Ashley Moss, MD is founder of Ashley Moss Pediatrics (MD), and vice president of the Montgomery Pediatric Medical Society. She opened her house call-based practice in January 2017, and now sees three to five patients a day.
What prompted you to launch a house call-focused practice?
I wanted to create a practice that was highly personalized and offered the best quality medical care for my patients. After working in a large traditional practice for nine years, I felt that the trend toward larger practices had hindered my ability to connect with my patients, and provide the continuity and individualized care that I felt was imperative to providing high-quality medical care. I had heard about similar house call-based practices in New York, California, and Texas and so I investigated and decided that not only was this type of practice feasible, it seemed like a really powerful model that could leverage new technology to improve healthcare quality, convenience, and outcomes.
What types of healthcare technology do you use on a daily basis?
I use an EHR that enables me to write notes while seeing patients in their home, email prescriptions to pharmacies, send lab orders and receive results. I also use an electronic fax that interfaces with my Practice Fusion EHR. I rely heavily on creative mobile devices that I can easily bring to the homes of patients. For well child check ups where vision and hearing screens are required, I use a handheld mobile device to perform visual acuity, photoscreening, and hearing screens. The visual screening device then faxes the screening results to my EHR so that the vision screens are easily integrated into the chart. Finally, I use an online direct care practice administration platform from Hint Health that streamlines the signup process and billing for my patients.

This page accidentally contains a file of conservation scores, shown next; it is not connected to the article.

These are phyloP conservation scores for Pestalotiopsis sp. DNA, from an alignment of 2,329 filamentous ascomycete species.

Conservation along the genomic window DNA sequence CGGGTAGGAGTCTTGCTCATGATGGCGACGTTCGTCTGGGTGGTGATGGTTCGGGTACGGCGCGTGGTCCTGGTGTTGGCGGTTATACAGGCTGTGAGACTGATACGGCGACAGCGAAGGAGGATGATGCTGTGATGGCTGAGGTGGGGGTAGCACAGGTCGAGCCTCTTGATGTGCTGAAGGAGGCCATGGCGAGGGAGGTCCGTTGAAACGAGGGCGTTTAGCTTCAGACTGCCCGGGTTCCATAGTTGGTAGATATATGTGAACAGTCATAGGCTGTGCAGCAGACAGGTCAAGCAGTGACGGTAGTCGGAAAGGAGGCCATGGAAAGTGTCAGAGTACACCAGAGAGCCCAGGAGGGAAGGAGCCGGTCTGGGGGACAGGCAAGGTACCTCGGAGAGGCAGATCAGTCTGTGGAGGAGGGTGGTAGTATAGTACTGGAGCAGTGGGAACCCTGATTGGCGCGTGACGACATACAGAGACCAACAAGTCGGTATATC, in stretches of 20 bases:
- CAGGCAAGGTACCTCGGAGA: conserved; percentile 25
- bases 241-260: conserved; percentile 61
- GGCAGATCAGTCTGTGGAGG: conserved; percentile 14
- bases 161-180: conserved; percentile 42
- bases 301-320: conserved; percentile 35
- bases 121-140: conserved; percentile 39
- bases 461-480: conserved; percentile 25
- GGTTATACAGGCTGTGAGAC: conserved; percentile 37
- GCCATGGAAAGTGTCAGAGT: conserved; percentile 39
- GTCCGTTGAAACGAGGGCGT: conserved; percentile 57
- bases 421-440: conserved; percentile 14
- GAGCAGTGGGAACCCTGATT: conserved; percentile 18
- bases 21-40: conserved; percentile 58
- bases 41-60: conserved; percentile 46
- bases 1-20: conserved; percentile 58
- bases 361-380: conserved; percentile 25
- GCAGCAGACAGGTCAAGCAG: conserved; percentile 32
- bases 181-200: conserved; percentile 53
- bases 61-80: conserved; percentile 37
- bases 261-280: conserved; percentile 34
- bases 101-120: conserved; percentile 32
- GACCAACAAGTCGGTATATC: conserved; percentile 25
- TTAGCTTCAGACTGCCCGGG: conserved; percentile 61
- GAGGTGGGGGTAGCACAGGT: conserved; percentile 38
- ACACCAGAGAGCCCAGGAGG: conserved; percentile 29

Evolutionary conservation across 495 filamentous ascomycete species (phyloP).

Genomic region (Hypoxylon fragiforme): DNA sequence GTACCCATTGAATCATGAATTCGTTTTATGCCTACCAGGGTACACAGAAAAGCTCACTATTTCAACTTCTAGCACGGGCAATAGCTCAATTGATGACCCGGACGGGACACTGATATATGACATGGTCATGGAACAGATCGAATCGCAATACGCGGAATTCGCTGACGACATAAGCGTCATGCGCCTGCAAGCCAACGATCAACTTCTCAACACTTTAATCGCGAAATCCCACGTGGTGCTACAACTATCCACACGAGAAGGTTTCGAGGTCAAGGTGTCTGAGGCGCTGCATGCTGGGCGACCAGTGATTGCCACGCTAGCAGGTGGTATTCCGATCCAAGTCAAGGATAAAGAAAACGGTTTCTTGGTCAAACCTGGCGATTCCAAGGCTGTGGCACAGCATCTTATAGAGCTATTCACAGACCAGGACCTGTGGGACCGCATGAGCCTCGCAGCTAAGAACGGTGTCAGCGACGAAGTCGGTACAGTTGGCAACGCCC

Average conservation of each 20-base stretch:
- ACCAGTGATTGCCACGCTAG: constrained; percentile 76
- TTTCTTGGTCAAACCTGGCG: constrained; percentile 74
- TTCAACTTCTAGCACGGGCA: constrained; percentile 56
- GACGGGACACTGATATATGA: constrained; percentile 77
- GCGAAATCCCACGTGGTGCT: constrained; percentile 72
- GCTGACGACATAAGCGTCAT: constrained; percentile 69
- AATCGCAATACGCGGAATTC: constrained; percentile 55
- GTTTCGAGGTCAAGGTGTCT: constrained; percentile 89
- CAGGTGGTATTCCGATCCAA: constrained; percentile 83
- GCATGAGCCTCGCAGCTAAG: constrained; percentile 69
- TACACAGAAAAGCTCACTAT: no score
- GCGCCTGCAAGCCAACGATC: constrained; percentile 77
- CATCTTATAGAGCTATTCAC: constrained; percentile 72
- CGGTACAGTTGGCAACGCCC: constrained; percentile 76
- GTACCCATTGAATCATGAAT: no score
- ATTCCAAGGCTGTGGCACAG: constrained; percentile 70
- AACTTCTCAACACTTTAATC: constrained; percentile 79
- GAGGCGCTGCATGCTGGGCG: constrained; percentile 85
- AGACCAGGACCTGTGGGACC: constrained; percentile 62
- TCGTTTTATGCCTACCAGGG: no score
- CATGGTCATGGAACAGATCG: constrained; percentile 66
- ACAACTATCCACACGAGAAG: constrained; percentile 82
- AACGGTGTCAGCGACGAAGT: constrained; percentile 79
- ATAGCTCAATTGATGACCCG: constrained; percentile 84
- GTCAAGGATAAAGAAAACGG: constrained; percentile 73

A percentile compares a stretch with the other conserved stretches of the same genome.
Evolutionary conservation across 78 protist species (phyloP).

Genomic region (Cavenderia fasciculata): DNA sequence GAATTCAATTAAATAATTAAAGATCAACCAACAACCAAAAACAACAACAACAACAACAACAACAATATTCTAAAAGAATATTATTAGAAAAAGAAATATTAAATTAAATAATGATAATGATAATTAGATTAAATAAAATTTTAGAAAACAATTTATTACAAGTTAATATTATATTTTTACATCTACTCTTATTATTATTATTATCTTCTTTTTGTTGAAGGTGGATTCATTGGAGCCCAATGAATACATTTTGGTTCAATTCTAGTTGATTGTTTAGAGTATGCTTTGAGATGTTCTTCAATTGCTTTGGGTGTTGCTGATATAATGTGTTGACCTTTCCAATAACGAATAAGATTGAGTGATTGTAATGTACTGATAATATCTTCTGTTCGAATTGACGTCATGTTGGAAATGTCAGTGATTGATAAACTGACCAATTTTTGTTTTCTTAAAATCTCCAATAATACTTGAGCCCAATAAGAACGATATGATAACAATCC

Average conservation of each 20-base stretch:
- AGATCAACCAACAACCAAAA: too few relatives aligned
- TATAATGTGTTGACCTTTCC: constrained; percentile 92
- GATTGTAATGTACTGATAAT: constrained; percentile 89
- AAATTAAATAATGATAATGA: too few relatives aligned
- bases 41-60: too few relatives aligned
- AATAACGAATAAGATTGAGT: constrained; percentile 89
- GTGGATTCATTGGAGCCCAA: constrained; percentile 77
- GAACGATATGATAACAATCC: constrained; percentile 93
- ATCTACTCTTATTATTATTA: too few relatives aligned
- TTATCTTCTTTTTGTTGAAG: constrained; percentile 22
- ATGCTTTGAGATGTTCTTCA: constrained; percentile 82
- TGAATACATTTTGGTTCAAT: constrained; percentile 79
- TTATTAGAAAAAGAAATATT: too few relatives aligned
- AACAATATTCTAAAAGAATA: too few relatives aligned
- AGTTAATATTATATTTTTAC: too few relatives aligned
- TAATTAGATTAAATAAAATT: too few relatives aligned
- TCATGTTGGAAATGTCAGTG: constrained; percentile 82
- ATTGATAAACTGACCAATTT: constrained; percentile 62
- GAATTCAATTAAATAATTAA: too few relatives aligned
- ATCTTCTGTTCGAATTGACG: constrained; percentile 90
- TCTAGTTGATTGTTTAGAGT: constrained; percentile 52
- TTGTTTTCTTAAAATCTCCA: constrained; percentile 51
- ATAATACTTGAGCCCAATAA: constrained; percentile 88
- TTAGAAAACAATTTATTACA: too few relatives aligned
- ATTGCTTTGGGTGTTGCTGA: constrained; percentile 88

What health IT is on your wish list?
I am considering purchasing a temperature monitor for my vaccine refrigerator that remotely monitors and records the temperatures inside my vaccine refrigerator and freezer. It also immediately alerts me by cell phone when either the refrigerator or freezer temperature is out of range. Currently, I keep handwritten temperature logs for the refrigerator and freezer.
I am also considering different telemedicine companies that would enable me to examine patients remotely via a virtual exam room. I’d like these telemedicine programs to interface more efficiently with my EHR; when I find one that does, I will probably decide to make that investment.
Are you participating in any type of value-based payment program?
I don’t participate in value-based payment programs as defined by insurance companies. I do provide my patients with high-quality medical care that is research- and experience-based, and delivered with genuine concern for each child’s wellbeing.
What are your thoughts on the role new business models like yours play in reducing physician burnout?
These models play a tremendous role in reducing physician burnout! Direct patient care practices enable physicians to do what they love and enjoy, which is establishing meaningful relationships with patients so that they can effectively care for them in a financially transparent manner. Physicians can keep patients healthier, provide better medical care, and avoid costly ER or hospital admissions when they know each patient individually. Both physicians and patients are happier with the delivery and quality of the medical care.